The 'L’Addio', like some of his other smaller works, was never published. It is held in the Hocken Collections at the University of Otago alongside Dr. David Murray’s research papers for his thesis 'Raffaello Squarise (1856-1945): The Colonial Career of an Italian Maestro', and other unpublished manuscripts of Squarise works. About 32 of Squarise's works are safely stored in private or institutional collections in New Zealand, Australia and Italy. Murray reveals that the 'L’Addio' manuscript had been presented by Squarise to his pupil Ngaio Garland, who performed it with the Dunedin Philharmonic Society in 1925. The piece seems to have been composed about forty years earlier, no later than 1884, when Squarise was still in Australia.

In the year 2000, Alistair Gilkison, music score copyist, cellist, musical director and arranger, discovered the manuscript at a Dunbar Sloane Auction in Wellington. It was then acquired by Dr David Murray and subsequently donated to the Hocken Library.

Squarise performed the piece on a number of occasions - in Adelaide on 25 April 1884, 20 August 1884, 7 January 1885, and 1 October 1886. Then in Dunedin on 16 June 1892 and Waitati on 1 April 1893. It was reported favourably in the local newspapers:

‘A violin solo by Signor Squarise, a writing of his own entitled “L’Addio,” was one of the most pleasing selections of the evening. Besides being an exhibition of the true spirit of musical art, it abounded in instances where technical skill was manifest. The double stopping especially was most accurate, as only a master of the instrument could produce...’ (Register, 2 Oct 1886)

‘In response to the demands for an encore, Signor Squarise played a composition of his own entitled 'L’Addio,' which contained some very pretty music. . .’ (Otago Daily Times, 17 Jun 1892) Concert at St Peters Church.

'L’Addio' was next performed in 2004 by Alex Vaatstra and Terence Dennis in Dunedin as part of a concert of Squarise works organised by Dr David Murray.

So how did the Francis-Lee duo come to perform this work in 2018?

Violinist Dr Charlotte Francis shares: “Playing violin remained a big part of my life whilst pursuing my PhD in Classics at the University of Otago in Dunedin. I first came across the piece through a colleague Dr David Murray who works at the Hocken Library and had studied the life of Squarise for his PhD and his significant impact on musical life in Dunedin. I had kept an old copy of the violin part amongst my music collection and contacted David about obtaining the complete music and performing it with Gemma. He sent me the original score in handwritten form as it had not been transcribed yet into a modern readable form. Transcribing the piece into Sibelius was an extremely enjoyable task and the end result of being able to perform the piece was very rewarding."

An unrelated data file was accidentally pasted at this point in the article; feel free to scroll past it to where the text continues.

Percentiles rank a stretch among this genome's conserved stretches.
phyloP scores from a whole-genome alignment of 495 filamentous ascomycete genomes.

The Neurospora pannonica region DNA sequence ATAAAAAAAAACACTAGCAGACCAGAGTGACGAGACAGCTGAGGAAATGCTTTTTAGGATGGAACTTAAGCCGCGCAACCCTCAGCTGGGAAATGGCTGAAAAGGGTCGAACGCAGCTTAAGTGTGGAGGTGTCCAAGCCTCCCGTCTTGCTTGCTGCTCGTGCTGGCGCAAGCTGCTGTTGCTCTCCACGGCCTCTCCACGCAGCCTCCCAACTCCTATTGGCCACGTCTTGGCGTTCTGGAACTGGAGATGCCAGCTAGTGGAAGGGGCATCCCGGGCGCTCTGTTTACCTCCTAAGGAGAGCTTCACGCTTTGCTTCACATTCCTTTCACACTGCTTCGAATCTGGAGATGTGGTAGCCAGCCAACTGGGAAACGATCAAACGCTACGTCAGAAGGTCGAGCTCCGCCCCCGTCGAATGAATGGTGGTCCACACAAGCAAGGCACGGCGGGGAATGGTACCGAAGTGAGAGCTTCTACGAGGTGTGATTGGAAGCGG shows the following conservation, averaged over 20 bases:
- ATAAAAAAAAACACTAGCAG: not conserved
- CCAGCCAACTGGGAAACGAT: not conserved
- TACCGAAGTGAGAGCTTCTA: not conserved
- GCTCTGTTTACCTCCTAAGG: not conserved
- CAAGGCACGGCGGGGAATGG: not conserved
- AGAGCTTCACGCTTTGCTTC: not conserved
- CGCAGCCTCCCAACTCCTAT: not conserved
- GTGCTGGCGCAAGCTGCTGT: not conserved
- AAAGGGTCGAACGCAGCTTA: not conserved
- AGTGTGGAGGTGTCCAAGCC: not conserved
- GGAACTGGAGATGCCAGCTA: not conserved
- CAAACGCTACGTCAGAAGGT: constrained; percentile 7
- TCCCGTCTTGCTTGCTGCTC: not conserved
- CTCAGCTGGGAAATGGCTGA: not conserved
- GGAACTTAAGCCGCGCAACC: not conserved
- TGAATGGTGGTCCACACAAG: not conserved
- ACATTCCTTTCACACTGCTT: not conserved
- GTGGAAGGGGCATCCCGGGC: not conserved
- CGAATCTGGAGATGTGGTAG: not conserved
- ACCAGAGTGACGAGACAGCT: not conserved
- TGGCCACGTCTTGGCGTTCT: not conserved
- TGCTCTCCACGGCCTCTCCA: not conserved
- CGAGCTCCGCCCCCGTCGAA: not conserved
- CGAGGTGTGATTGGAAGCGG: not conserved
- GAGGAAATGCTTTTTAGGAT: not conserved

Image: Page of the transcript of the sheet music of 'L'Addio' by Rafaello Squarise.

Pianist Gemma Lee notes: "We always try to incorporate at least one New Zealand work in our concert programmes. Being able to perform 'L'Addio' as part of Auckland Libraries' Heritage Concert series was an absolute treat. An incredibly romantic and melancholic piece that definitely deserved to be performed on the concert stage more often!"

Why was the popular gem 'L’Addio' never published? It was probably because there was no financial incentive, with little hope to even cover the costs of printing. A lot of early New Zealand compositions were published, but more to publicise the composer, although a select few had some commercial success.

Auckland Libraries was fortunate to be able to record this unique work live at the concert in 2018 and as such it is the only recording available. We hope you enjoy listening to this gorgeous piece of New Zealand’s cultural and musical history, written in an era of gracious elegance and brought to life by the Francis-Lee Duo.

Listen to the track here.

Author: Marilyn Portman, Senior Librarian Music